It all began in the 1950s when such shows as "Sea Hunt" and "The Aquanauts" told the tales of "skin divers" and "frogmen" in underwater adventures. I had the opportunity of spending my summers on Catalina Island with my mother and step-father, while spending the winters in school and living with my father in Oklahoma. It was the summers I looked forward to, and the clear waters of Catalina that were filled with Marine life and the occasional wreck to explore.
I became a certified diver in 1962 under the Los Angeles County Certified Scuba program. My instructor, Frank Rutherford, owned Catalina Divers Supply on the pier in Avalon, and I was able to work part time for free air fills and a few bucks on the side. It was during this time that our equipment consisted of neoprene wet suits that you had to sprinkle talcum powder or corn starch into so you could pull them on, and double hose regulators just like Mike Nelson, (Lloyd Bridges) of the television series "Sea Hunt" used. Our gear then was much simpler than it is today, and much easier to use--but not as comfortable or easy to breath. Still, it was a grand adventure and got me started on a life-long love of Scuba diving and underwater recovery exploring and salvage and recovery operations.
Craig Roberts the day of Los Angeles County SCUBA certification with single steel 72 cu. ft. tank, Dacor double hose regulator and Squale fins (left--1962, age 16). Roberts with twin 40 cu in tanks, same regulator, and "Duck Feet" fins (1963). Both photos were taken on South Beach, Avalon, Catalina Island.
Lake Tenkiller, Oklahoma, August 2002, with Ocean Reef Neptune II full face mask and Scubapro BC and regulator/octopus.
Roberts and friend exploring a cove at Beaver Lake, Arkansas, Summer of 2002.
Just up from training dive at Lake Tenkiller with Mayes County Dive Team dive boat. Gear now includes Divator AGA full face masks and Ocean Reef Neptune II full face masks with surface communications. (2004)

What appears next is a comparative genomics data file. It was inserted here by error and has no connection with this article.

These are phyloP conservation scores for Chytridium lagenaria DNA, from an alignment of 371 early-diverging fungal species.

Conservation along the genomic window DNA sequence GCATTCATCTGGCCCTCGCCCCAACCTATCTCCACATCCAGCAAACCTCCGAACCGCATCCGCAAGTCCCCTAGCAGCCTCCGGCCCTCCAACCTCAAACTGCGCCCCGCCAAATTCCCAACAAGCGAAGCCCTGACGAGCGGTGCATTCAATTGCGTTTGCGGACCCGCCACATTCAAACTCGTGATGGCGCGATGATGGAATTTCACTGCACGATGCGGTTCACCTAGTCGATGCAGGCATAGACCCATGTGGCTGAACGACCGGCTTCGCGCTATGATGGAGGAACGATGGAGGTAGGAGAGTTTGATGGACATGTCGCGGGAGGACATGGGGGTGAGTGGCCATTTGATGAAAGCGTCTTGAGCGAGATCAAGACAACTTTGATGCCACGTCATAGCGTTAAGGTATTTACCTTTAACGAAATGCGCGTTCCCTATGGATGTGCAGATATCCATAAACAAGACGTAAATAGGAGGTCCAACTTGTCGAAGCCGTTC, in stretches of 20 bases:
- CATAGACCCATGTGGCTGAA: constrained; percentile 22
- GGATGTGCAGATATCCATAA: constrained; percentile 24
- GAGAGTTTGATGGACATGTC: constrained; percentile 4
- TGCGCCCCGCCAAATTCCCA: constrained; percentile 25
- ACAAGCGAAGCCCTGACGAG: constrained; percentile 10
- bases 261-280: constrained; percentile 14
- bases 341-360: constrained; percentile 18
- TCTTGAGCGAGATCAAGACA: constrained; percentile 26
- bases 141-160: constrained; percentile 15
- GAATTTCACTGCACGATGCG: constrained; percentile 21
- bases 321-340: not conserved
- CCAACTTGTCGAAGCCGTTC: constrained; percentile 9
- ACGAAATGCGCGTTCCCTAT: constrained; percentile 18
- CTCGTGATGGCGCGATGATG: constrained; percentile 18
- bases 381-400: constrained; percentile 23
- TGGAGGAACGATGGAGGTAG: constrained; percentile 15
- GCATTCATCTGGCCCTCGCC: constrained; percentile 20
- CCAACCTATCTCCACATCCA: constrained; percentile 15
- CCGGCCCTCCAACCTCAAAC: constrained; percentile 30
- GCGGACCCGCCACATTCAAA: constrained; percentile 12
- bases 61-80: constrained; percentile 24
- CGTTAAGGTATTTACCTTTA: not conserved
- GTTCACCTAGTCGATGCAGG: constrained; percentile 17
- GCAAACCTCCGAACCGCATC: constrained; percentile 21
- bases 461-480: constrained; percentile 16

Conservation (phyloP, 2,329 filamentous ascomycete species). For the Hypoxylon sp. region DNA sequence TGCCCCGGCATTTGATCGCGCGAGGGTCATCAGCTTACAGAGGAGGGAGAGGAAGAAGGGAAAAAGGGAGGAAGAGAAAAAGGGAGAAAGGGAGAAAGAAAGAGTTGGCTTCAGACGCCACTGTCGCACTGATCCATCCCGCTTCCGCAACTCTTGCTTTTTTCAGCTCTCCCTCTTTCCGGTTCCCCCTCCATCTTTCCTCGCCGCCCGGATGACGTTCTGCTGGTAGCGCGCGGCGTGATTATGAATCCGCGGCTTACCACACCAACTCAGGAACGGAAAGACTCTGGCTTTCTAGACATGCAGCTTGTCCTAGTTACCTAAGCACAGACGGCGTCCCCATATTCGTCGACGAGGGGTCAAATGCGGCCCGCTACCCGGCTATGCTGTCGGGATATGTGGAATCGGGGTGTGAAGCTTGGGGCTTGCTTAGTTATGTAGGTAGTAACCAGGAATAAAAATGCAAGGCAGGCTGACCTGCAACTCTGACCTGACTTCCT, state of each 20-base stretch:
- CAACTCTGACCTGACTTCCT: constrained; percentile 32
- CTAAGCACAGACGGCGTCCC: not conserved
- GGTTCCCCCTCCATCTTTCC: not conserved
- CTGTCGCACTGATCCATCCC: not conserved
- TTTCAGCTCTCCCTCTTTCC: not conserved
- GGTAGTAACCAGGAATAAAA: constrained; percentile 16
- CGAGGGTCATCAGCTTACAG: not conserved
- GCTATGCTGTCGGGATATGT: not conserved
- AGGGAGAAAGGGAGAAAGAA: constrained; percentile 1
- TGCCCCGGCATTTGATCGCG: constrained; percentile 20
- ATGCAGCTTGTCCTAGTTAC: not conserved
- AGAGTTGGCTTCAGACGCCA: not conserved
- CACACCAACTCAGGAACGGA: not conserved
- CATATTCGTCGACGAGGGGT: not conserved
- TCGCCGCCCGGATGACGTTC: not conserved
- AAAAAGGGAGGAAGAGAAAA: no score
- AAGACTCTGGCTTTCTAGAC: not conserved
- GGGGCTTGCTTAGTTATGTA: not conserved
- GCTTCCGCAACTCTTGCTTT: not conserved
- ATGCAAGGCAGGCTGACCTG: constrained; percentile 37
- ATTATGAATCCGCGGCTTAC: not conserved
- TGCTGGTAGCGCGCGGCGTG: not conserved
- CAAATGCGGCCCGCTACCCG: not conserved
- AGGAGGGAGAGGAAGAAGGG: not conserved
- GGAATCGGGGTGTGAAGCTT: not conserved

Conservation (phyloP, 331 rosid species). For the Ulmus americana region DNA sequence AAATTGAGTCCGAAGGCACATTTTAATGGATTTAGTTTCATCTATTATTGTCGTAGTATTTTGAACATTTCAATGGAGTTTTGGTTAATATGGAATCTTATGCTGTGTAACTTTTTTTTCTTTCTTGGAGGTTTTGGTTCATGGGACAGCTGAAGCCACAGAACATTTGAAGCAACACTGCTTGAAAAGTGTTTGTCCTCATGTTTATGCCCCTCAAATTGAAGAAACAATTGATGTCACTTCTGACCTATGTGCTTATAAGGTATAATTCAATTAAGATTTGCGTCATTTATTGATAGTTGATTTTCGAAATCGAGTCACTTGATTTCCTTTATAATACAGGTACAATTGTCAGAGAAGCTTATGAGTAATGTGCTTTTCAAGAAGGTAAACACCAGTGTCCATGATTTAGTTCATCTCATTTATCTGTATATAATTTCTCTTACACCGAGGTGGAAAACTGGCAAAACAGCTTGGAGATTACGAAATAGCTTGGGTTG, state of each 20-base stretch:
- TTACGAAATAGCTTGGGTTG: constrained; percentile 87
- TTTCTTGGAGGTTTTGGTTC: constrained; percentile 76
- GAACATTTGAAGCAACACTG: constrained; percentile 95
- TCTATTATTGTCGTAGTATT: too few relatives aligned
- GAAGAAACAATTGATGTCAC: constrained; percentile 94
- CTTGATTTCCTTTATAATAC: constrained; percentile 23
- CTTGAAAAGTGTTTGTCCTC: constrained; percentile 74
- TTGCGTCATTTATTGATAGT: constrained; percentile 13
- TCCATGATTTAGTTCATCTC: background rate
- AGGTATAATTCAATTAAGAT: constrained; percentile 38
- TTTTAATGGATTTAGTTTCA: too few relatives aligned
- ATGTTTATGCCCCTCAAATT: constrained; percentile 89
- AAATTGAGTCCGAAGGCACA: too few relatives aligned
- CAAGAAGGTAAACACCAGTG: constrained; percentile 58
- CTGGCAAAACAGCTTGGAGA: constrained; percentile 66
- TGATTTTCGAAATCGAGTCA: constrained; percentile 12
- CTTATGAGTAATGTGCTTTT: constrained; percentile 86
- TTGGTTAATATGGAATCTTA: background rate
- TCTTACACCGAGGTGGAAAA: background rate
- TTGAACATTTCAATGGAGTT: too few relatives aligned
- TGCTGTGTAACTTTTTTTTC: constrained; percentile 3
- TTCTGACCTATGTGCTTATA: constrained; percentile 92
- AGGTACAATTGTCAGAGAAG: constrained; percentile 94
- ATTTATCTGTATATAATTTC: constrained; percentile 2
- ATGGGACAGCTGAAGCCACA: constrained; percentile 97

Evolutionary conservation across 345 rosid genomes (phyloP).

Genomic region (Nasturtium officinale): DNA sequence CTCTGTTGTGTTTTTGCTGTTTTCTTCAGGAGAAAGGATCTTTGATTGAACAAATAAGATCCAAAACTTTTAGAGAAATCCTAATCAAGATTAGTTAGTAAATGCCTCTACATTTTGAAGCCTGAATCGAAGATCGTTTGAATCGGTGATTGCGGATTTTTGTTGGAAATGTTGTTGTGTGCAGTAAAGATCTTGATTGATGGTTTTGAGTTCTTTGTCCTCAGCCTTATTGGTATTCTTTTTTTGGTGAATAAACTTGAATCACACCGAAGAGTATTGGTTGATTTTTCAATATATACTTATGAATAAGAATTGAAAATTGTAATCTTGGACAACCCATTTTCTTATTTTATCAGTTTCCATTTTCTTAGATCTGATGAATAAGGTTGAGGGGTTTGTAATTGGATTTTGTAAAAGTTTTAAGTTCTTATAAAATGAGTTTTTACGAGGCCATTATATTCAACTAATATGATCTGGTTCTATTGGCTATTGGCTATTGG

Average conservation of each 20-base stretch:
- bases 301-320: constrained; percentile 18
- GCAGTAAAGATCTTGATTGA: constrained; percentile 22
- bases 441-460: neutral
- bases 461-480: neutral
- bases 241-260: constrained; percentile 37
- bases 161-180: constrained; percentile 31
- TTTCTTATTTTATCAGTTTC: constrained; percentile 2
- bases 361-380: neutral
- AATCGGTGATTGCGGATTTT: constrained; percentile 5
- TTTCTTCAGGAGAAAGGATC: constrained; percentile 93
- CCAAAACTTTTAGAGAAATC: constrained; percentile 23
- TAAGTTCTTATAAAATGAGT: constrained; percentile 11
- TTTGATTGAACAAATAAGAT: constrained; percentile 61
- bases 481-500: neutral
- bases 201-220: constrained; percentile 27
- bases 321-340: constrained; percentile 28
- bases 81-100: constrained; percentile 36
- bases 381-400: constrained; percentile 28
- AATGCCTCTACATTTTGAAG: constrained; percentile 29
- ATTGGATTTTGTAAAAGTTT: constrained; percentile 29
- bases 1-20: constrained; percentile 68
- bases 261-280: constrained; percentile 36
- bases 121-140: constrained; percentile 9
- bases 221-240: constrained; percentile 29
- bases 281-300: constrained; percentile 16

Vintage Gear Diving with 1960s Dacor Double Hose regulator and single 72 cf tank in 2004. No BC or other fancy hi-tech stuff here! Just like the old days: tank, reg, mask, fins and weight belt. Life was so much simpler in the days of Sea Hunt and The Aquanauts.
Winter diving calls for a full insulated dry suit. This photo, taken at Beaver Lake, Arkansas, shows Roberts and assistant team leader Bill Aycock, geared up with DUI (Divers Underwater International) Public Service Divers dry suits, full face masks and gloves. Aycock is also an old California diver and was certified in Los Angeles County about the same time as Roberts.
Members of the dive team at a quarry in southwestern Missouri called "Lake Oronogo." It is steep, deep and fairly clear. Roberts is second from right in green and black dry suit. (8/2005)
Roberts prepares to enter water during winter dive in search of a lost propeller at a marina at Grand Lake, Oklahoma, on a monthly dive training day. Assistant team leader Bill Aycock in water, Assistant Team Leader and Training Officer Ron Stokes in blue jacket observes. (March 2006)
Mayes County's dive boat. This is a converted 24' Livesay cabin cruiser originally built in San Diego in 1962. The team gutted it, salvaged the hull, built a flat deck and center console, and mounted a 115 hp Mercury outboard on the boat. It makes a good all weather dive boat. (Roberts on bottom left in yellow shirt).
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